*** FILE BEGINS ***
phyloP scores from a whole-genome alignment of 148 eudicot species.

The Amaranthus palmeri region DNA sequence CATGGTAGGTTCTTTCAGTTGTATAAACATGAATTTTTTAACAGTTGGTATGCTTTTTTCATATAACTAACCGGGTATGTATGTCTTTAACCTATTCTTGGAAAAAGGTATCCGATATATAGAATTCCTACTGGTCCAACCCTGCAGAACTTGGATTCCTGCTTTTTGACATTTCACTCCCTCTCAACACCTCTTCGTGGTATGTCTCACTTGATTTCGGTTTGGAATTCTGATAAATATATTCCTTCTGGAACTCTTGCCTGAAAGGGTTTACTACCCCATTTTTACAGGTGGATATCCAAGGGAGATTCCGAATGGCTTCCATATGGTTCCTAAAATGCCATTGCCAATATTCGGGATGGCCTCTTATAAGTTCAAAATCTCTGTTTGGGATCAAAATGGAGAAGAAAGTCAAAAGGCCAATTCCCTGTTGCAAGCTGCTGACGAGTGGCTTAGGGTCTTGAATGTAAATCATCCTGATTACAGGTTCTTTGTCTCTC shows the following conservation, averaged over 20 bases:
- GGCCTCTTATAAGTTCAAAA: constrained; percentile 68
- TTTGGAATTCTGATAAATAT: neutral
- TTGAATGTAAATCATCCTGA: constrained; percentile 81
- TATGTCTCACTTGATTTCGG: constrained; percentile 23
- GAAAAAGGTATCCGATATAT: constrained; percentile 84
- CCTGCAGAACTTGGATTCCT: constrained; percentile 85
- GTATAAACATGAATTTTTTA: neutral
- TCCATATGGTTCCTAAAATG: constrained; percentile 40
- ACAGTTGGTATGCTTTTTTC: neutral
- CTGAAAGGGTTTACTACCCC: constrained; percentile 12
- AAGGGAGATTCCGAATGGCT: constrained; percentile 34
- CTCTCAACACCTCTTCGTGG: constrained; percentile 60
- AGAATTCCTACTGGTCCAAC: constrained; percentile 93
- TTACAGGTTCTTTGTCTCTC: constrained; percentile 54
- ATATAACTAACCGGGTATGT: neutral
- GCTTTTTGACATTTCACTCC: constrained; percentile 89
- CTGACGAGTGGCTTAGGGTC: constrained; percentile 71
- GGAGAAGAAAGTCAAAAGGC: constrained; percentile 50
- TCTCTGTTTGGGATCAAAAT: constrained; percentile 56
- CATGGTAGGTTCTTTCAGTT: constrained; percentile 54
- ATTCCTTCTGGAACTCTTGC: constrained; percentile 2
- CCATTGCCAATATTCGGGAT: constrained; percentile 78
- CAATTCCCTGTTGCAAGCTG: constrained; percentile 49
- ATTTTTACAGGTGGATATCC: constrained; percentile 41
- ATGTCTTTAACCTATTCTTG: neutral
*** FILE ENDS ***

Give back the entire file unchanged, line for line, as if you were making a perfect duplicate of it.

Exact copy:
phyloP scores from a whole-genome alignment of 148 eudicot species.

The Amaranthus palmeri region DNA sequence CATGGTAGGTTCTTTCAGTTGTATAAACATGAATTTTTTAACAGTTGGTATGCTTTTTTCATATAACTAACCGGGTATGTATGTCTTTAACCTATTCTTGGAAAAAGGTATCCGATATATAGAATTCCTACTGGTCCAACCCTGCAGAACTTGGATTCCTGCTTTTTGACATTTCACTCCCTCTCAACACCTCTTCGTGGTATGTCTCACTTGATTTCGGTTTGGAATTCTGATAAATATATTCCTTCTGGAACTCTTGCCTGAAAGGGTTTACTACCCCATTTTTACAGGTGGATATCCAAGGGAGATTCCGAATGGCTTCCATATGGTTCCTAAAATGCCATTGCCAATATTCGGGATGGCCTCTTATAAGTTCAAAATCTCTGTTTGGGATCAAAATGGAGAAGAAAGTCAAAAGGCCAATTCCCTGTTGCAAGCTGCTGACGAGTGGCTTAGGGTCTTGAATGTAAATCATCCTGATTACAGGTTCTTTGTCTCTC shows the following conservation, averaged over 20 bases:
- GGCCTCTTATAAGTTCAAAA: constrained; percentile 68
- TTTGGAATTCTGATAAATAT: neutral
- TTGAATGTAAATCATCCTGA: constrained; percentile 81
- TATGTCTCACTTGATTTCGG: constrained; percentile 23
- GAAAAAGGTATCCGATATAT: constrained; percentile 84
- CCTGCAGAACTTGGATTCCT: constrained; percentile 85
- GTATAAACATGAATTTTTTA: neutral
- TCCATATGGTTCCTAAAATG: constrained; percentile 40
- ACAGTTGGTATGCTTTTTTC: neutral
- CTGAAAGGGTTTACTACCCC: constrained; percentile 12
- AAGGGAGATTCCGAATGGCT: constrained; percentile 34
- CTCTCAACACCTCTTCGTGG: constrained; percentile 60
- AGAATTCCTACTGGTCCAAC: constrained; percentile 93
- TTACAGGTTCTTTGTCTCTC: constrained; percentile 54
- ATATAACTAACCGGGTATGT: neutral
- GCTTTTTGACATTTCACTCC: constrained; percentile 89
- CTGACGAGTGGCTTAGGGTC: constrained; percentile 71
- GGAGAAGAAAGTCAAAAGGC: constrained; percentile 50
- TCTCTGTTTGGGATCAAAAT: constrained; percentile 56
- CATGGTAGGTTCTTTCAGTT: constrained; percentile 54
- ATTCCTTCTGGAACTCTTGC: constrained; percentile 2
- CCATTGCCAATATTCGGGAT: constrained; percentile 78
- CAATTCCCTGTTGCAAGCTG: constrained; percentile 49
- ATTTTTACAGGTGGATATCC: constrained; percentile 41
- ATGTCTTTAACCTATTCTTG: neutral